North Dakota prison guard broke rules on day of Chad Isaak suicide, report says
A jury convicted Chad Isaak of killing four people at RJR Maintenance and Management in Mandan in 2019. A judge sentenced him to life in prison with no chance of parole.
Editor's note: If you or someone you know is in crisis, you can call the National Suicide Prevention Lifeline at 988 to speak with a trained crisis counselor. The number is answered locally.
BISMARCK — Chad Isaak, who was convicted of killing four people at a Mandan business, died by hanging himself, according to the state medical examiner's office.
Also, a report released by the North Dakota Highway Patrol on Wednesday, Aug. 17, said a guard who was tasked with checking on Isaak at the State Penitentiary failed to follow proper procedures, though its unknown whether Isaak's death could have been prevented.
Isaak, 48, hanged himself in the State Penitentiary in Bismarck the evening of July 31 and at 6:24 p.m., he was pronounced dead at a Bismarck hospital emergency room, according to a report from the state medical examiner.
In December, a judge sentenced Isaak to life in prison with no chance of parole.
That was after a jury convicted Isaak in August 2021 on four counts of murder and other charges in the April 1, 2019, deaths of RJR Maintenance and Management co-owner Robert Fakler, 52; and employees Adam Fuehrer, 42; Bill Cobb, 50; and Lois Cobb, 45. A motive was not presented during Isaak's trial, and he maintained his innocence.
The Highway Patrol report released Wednesday said it is believed Isaak hanged himself with a bedsheet in a prison cell sometime between 4:33 p.m. and 5:02 p.m. on Sunday, July 31.
The report also said Sgt. Andre Adams, a correctional officer, did not do proper cell checks when he walked by Isaak's cell at 4:53 p.m. and 5:28 p.m. that day.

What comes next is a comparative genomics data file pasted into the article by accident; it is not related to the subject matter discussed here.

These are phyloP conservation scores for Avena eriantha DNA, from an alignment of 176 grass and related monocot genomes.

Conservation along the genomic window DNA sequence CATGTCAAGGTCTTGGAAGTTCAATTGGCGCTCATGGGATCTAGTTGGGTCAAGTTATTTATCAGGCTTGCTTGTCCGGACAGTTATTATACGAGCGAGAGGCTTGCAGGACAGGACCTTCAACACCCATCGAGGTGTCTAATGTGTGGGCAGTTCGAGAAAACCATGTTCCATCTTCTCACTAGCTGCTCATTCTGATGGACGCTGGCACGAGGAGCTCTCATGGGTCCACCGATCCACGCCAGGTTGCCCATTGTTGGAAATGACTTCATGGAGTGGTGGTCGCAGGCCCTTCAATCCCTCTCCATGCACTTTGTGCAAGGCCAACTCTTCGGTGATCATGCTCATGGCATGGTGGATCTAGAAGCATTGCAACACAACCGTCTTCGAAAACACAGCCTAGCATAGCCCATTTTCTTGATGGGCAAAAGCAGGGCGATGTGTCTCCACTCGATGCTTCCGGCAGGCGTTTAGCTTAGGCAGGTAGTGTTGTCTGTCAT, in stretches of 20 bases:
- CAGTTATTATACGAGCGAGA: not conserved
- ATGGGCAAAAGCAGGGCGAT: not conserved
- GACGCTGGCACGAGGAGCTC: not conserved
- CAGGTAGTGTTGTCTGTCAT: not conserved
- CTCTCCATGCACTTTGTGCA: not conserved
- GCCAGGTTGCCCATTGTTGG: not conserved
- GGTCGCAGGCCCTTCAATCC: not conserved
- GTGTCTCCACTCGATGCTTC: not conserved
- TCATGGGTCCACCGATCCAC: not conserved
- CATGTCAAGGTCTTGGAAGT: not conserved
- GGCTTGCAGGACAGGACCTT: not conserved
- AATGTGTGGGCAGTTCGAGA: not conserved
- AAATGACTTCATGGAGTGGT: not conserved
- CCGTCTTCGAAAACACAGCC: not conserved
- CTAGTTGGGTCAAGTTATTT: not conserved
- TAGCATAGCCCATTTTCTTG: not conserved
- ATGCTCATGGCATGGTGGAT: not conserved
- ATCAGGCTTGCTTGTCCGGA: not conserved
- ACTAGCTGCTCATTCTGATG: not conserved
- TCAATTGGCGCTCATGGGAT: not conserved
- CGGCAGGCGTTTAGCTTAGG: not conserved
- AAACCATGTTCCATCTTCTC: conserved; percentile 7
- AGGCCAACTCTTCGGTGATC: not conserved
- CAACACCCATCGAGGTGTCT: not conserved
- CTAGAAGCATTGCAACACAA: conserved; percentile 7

Instead, the report states that Adams can be seen on surveillance video slightly turning his head to glance at the window of Isaak's cell as he passed it that Sunday afternoon and evening.
The report states that at the time, the cell window was partially covered by a piece of cardboard apparently placed in the window by Isaak.
The video shows Adams did not stop while passing Isaak's cell and he later acknowledged to an investigator that he did not do the proper cell checks at 4:53 p.m. and 5:28 p.m.
Isaak was last seen alive by his cellmate, Dondarro Watts, when Watts left the cell at 4:33 p.m. on July 31, according to the Highway Patrol report.
Based on surveillance video, Watts knocked on the cell door and got no response about 5:02 p.m., the report said.
Later, at 5:33 p.m., Watts opened the cell door, looked inside and then ran to a unit control room where he informed Adams that Isaak had apparently harmed himself, the report said.
Adams has been placed on administrative leave pending the outcome of an internal investigation, the Bismarck Tribune reported. He's worked at the penitentiary for about a year and three months, according to the Highway Patrol report.
Isaak was in the process of appealing his convictions at the time of his death .
Watts told an investigator that Isaak, his cellmate, had not shown any signs of depression but had said the days were blending together.
Watts also said Isaak mentioned he was angry with his attorneys and there were things that could have helped his case that weren't brought up, the Highway Patrol report said.
The report said Isaak never made any comments to Watts about committing the murders or feeling guilty.